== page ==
A loss of the ability to address hardships?
I suggested finding a job after graduation, even if it’s only temporary. She cried harder at this idea. “So, becoming an adult is just really scary for you??? I asked. “Yes,? she sniffled. Amy is 30 years old.
Her case is becoming the norm for twenty- to thirtysomethings I see in my office as a psychotherapist. I’ve had at least 100 college and grad students like Amy crying on my couch because breaching adulthood is too overwhelming.
In 2000, psychologist Jeff Arnet coined the term “emerging adolescence? to describe extended adolescence that delays adulthood. People in their 20s no longer view themselves as adults. There are various plausible reasons for this, including longer life spans, helicopter parenting, and fewer high paying jobs that allow new college grads to be financially independent at a young age.
Millennials do have to face some issues that previous generations did not. A college degree is now the career equivalent of what a high school degree used to be. This increases the pressure on kids to go to college and makes the process more competitive. The sluggish economy no longer yields a wealth of jobs upon graduation.
Rates of depression are soaring among millennials in college. A 2012 study by the American College Counseling Association reported a 16 percent increase in mental-health visits since 2000 and a significant increase in crisis response over the past five years. According to recent studies, 44 percent of college students experienced symptoms of depression, and suicide is one of the leading causes of death among college students.
It seems as if every article about millennials claims that these kids must all have narcissistic personality disorder. It’s easy to generalize an entire population by its collective Facebook statuses. However, narcissism is not Amy’s problem, or the main problem with millennials.
The big problem is not that they think too highly of themselves. Their bigger challenge is conflict negotiation, and they often are unable to think for themselves. The overinvolvement of helicopter parents prevents children from learning how to grapple with disappointments on their own. If parents are navigating every minor situation for their kids, kids never learn to deal with conflict on their own. Helicopter parenting has caused these kids to crash land.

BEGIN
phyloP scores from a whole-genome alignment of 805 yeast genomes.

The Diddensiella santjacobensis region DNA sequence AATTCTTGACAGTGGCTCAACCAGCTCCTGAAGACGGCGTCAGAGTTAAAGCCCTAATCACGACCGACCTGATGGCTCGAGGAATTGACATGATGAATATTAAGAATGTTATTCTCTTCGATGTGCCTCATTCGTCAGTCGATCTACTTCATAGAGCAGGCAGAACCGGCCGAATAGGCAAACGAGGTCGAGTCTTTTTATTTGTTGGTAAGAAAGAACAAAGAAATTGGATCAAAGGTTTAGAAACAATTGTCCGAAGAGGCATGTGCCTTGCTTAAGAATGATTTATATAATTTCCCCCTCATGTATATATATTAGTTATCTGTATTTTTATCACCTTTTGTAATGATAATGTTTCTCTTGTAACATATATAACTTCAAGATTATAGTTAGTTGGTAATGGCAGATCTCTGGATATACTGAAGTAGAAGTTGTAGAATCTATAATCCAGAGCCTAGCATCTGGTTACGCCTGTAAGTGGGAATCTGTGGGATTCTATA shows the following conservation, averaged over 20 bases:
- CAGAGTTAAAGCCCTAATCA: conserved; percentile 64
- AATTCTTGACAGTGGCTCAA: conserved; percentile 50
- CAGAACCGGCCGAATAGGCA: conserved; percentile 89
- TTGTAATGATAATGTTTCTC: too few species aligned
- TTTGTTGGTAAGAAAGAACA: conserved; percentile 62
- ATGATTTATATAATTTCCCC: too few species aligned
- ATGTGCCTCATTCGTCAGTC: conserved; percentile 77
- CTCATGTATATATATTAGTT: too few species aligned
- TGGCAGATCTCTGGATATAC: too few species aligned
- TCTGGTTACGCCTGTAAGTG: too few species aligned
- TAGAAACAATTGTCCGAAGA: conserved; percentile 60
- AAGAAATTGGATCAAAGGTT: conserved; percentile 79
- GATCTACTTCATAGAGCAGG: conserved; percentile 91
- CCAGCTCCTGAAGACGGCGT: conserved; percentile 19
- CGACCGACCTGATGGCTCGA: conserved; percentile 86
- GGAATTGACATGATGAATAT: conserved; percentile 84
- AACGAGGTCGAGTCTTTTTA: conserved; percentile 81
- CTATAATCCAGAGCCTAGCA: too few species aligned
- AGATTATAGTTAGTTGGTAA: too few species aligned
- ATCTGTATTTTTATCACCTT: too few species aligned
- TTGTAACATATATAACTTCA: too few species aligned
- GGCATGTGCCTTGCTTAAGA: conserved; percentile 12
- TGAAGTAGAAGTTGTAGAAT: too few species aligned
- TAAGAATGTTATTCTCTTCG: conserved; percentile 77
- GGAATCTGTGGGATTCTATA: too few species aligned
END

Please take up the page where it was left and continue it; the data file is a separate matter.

In so many ways, this is just a continuation of this post on emotional regulation.
I constantly see this in our children’s school. Parents openly talking about being ticked off because the science project they did (While their kid played video games) got a low mark. Consequently, children who have parents who make them do their homework for themselves — well, forget about the honor roll and face up to the reality that the bar has just been raised for the whole school as teachers grade like this is normal…
It’s not homework — it’s a parent project. Some reteach what the teachers should of — others just do it for their child. Either way, the system is being gamed by parents who now feel they have to.
Meanwhile, all you have to do is walk through the school entry on parent teacher interview night to see the parent with the peaceful calm of Ativan, the one with the strangely emotionless state of high dose Zoloft and the stressed and desperate look of those who are not quite there — yet… They stand alongside their children who are chewing their nails, picking at their mangled cuticles until they bleed and jumping out of their skins when someone drops a book.
It’s definitely not just the kids who are crash-landing.
Other then for a lucky few with gifted children, most parents see it as a choice between red pill or blue pill:
Red Pill: Let your kids struggle through themselves, crash due to impossible standards and, hopefully, get their self worth back later.
Blue Pill: Do it for your kids, you crash, they feel good about themselves — and then they crash later.
The linked article is correct — and brilliant — but there’s a much bigger picture of corporate malfeasance, political spinelessness, NeoCon ideology, unchecked outsourcing and shareholder wealth siphoning that has created this civilization wide state of desperation (instead of hope) about our children’s futures.
Maybe, we can’t just blame the parents…